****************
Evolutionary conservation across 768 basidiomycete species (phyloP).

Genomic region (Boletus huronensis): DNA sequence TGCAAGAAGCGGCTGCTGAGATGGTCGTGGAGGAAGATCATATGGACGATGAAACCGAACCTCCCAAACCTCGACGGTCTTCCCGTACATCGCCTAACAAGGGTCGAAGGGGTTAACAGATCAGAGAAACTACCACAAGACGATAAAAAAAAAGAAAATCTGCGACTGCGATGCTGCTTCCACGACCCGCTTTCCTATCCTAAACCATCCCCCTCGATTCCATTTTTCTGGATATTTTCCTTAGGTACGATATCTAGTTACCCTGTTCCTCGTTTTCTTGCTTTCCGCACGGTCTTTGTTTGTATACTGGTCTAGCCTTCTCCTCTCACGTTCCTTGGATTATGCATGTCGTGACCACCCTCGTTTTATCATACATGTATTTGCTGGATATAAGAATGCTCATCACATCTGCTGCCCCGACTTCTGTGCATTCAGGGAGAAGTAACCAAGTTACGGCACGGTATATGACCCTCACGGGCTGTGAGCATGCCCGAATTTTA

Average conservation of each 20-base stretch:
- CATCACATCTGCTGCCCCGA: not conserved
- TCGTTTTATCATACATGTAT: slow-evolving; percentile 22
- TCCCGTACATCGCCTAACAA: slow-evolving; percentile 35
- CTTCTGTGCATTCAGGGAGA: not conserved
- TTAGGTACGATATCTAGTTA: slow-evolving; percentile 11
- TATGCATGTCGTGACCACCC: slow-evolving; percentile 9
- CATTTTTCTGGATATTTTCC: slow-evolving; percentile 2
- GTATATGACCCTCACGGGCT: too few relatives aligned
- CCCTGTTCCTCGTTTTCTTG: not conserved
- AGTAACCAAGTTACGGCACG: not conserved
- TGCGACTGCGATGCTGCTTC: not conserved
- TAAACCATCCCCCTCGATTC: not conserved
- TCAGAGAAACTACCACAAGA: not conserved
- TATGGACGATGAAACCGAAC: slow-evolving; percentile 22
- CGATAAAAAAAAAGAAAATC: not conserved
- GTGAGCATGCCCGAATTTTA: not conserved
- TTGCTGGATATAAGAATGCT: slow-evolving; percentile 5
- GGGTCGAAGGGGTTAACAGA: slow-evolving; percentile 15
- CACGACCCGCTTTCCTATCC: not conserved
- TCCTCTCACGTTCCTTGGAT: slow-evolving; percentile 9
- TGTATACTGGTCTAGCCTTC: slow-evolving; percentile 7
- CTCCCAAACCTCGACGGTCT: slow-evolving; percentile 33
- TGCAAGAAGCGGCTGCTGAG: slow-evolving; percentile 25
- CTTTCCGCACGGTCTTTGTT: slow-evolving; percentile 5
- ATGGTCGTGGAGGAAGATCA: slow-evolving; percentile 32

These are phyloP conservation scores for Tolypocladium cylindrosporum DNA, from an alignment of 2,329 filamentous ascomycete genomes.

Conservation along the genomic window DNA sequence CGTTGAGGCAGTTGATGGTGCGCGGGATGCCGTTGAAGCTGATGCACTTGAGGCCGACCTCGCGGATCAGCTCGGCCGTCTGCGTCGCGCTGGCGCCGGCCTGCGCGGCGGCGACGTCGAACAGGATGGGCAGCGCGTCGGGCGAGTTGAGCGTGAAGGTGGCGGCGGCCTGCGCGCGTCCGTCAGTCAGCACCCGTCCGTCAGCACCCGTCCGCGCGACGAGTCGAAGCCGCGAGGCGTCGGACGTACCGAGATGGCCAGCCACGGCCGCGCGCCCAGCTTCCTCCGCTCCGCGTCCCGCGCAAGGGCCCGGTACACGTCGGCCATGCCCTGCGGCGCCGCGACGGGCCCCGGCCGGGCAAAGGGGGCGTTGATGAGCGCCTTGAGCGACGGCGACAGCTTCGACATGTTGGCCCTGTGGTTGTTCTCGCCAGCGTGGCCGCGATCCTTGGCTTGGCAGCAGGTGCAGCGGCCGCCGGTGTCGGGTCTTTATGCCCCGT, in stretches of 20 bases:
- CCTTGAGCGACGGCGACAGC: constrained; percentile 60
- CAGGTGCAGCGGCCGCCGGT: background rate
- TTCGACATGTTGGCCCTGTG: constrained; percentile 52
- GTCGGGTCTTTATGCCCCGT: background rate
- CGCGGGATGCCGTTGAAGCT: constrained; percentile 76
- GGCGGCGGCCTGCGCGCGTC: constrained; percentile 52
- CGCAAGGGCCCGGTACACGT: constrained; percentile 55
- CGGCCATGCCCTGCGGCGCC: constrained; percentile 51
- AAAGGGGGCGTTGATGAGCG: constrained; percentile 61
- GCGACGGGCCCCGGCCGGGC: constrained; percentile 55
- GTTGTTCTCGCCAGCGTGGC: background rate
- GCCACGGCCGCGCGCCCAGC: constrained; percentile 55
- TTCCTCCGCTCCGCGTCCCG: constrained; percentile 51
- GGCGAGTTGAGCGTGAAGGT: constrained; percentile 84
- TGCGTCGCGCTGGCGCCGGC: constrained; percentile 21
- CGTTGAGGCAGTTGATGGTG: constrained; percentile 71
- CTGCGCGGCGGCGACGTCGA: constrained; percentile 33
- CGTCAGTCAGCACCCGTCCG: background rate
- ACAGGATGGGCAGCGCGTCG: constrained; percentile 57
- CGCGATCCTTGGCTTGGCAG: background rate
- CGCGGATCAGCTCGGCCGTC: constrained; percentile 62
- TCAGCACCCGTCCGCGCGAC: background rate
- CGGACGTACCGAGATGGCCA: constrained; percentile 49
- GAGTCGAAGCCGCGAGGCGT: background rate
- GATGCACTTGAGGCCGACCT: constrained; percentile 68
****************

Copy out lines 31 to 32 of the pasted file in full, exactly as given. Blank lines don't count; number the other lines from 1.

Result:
- CCTTGAGCGACGGCGACAGC: constrained; percentile 60
- CAGGTGCAGCGGCCGCCGGT: background rate